Browsing Archives for May 2010

Last year my tomatoes caught a brief, but distrubing case of blossom end rot, which is quite possibly the most horrible sounding name of a disease in the history of horrible sounding diseases.

It just makes you want to grab your babies and run…

“C’mon Kids!  We gotta get outta here!  The garden’s got blossom end rot and it’s spreading to the peppers!”


Blossom end rot occurs in tomatoes, peppers and eggplant when there is not enough calcium in the soil to keep up with the growth of the plants.  This is especially likely to happen after a heavy rainfall or if a gardener might uh… accidentally…  uh… forget to uh… turn off a hose… or if an… um… sprinkler tips over and uh…  sprays the pepper patch for two hours or if the soil is already low on calcium.  But blossom end rot can easily be fixed.  You just need to add some calcium to your soil.  Last year, I added a general tomato fertilizer after the ‘end rot’ appeared, but this year I wanted to be pro-active.  So on the advice of my father-in-law Joe, I bought a bottle of Tums.

Well, I bought an off-brand bottle of ‘Tums’.  We only buy generic medicine around here.  According to the Country Doctor, ‘It all comes out of the same vat’.

I was only able to find a fruit flavored off brand version of Tums – hence the pastel colors.

I just took a tablet…

And pushed it down into the damp soil where the tomato roots could find it.

We’ll see if it works.

This year I tried some new varieties of tomatoes…

A Celebrity.

A Mountain Fresh

A Rutgers…

My father-in-law’s favorite variety – Early Girl.

And a Juliet.

It will be interesting to see how these varieties do compared to last year’s overwhelming crop of Romas.

May your tomatoes be bountiful and beautifully blossom rot free.

Beware the disembodied hand that holds the blossom end rot tomato!

To read a fascinating post on how to prevent this wretched scourge from attacking your tender tomatoes (and peppers and eggplant) visit Farmhouse and Garden.

Oh just do it!

Just GO already!


You don’t want a disembodied hand crawling around your garden do you!

He Shot the Rat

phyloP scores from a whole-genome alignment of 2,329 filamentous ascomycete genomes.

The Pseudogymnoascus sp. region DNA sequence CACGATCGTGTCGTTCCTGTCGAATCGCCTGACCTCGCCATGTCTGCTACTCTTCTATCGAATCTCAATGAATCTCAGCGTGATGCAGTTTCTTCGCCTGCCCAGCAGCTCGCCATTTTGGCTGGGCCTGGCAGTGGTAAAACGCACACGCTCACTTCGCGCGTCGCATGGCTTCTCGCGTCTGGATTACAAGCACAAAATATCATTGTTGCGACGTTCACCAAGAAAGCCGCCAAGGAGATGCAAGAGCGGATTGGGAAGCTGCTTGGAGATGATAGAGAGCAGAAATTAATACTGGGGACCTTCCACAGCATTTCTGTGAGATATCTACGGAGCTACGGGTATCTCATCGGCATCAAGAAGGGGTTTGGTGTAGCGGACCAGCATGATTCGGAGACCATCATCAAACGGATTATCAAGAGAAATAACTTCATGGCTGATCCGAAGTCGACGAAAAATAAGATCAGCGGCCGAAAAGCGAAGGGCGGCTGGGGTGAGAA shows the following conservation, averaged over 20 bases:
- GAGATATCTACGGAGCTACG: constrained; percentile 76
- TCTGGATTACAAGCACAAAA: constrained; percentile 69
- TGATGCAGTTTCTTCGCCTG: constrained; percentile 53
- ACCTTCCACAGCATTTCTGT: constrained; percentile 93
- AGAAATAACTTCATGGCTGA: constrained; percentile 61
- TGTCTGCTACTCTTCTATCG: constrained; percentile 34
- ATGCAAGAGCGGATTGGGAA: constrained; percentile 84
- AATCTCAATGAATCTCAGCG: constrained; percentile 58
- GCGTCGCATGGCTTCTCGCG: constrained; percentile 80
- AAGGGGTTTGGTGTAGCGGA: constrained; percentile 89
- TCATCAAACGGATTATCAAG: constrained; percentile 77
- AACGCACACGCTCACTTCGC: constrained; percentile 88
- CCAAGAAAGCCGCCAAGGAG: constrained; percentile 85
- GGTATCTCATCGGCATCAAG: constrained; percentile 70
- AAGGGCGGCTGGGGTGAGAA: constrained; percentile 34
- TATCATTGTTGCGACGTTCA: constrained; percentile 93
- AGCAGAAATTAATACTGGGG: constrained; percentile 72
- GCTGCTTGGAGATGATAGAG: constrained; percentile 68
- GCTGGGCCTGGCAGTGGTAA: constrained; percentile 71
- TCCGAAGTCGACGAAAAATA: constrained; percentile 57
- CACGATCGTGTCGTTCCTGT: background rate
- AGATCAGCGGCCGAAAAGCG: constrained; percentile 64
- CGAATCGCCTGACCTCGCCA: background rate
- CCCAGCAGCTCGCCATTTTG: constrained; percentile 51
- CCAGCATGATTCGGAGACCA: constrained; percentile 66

May 28th, 2010

The Country Doctor shot the muskrat.  I did not witness the event, but after the CD disposed of the body (by throwing it in a thick clump of trees) the neighbor’s dog found it and dragged it up on their lawn.  So we have a body and a suspect who has confessed to the killing.  Case closed.

This is his testimony (the unabridged version).

“I saw it swimming around.  I got my gun.  I walked over to the pond and when it poked it’s head up, I blasted it.”

At his trial he said, “I did it to defend my manhood.”

The jury let him off easy with credit for time served (sixteen years with a crazy wife).

In other news…


It’s our anniversary today.  In honor of the Country Doctor bagging the rat, I thought I would re-run our wedding announcement.  This was our actual wedding announcement.  It ran in both of our small town newspapers.  The Country Docotr wrote it and just like the man, it’s a little unusual.  


Rechelle Renee Bishop and Michael Joseph Malin were blissfully entangled in holy matrimony May 28, 1994 at St. Lawrence Chapel in Lawrence, Kansas. Celebrants were Fr. Vince Krische, Lawrence and Rev. Ed Preston, Wichita.

Escorting the lovely bride were her strong but reluctant parents, Harrison and Martha Bishop. Goodland. Looking relieved, Joe and Rita Malin of Plainville presented their son, the groom.

The lovely bride wore flowers in her hair and a snappy little white outfit from Green’s Bridal Shop of Plainville, replete with numerous snapdoodles, vivisections, and just the right number of booleyboos (see photo). April Phillips, self -appointed wedding authority and sister of the bride, served as Matron of Honor. She shared time with the Maid of Honor, Kelly Hagan a college chum of the bride, most recently of Oxford U.K. Rachel Murray and Susan Munn, both from Lawrence and friends of the bride were bridesmaids. Emily Malin, niece of the groom, bore her basket of flowers without mishap.

The groom wore what grooms always wear. Steve malin (6-2, 205), was his brother’s Best Man. He was assisted by groomsmen Dave Malin (6-5, 225) of Dallas, brother of the groom; Jake Jesse Sheffer (6-5, 220); and Joe Courtright (5-10, 175) Joplin, Mo., the latter two of who endeavored to set a poor example for ring bearer, Michael Davidson, impressionable young nephew of their friend, the groom.

Eric Moeder, Bo Bernasky, and Rod Chard, friends of the groom were the ushers. Christi Malin sang a touching solo while Bonnie Bonine, friend of the bride, handled violin duties. Norma Osborne and Hal Sears, dear friends of the bride served as lectors and pronounced every word correctly.

Following the ceremony, all retreated to Stony Point Barn in rural Douglas County for a dinner and reception complete with roast pig, wedding cake, a bluegrass band, and a beautiful Spring evening. All present agreed the baked beans were outstanding.

The bride is a 1987 graduate of Goodland Highschool and a 1991 graduate of the University of Kansas. The groom is a 1985 graduate of Plainville High School and a 1989 graduate of the University of Kansas. He recently began his first year of study at the KU School of Medicine.

Following a honeymoon which much to the groom’s chagrin did not include a Royals baseball game, the couple is at home trying to decide whose turn it is to do the dishes.

Wedding photo by Rick Mitchell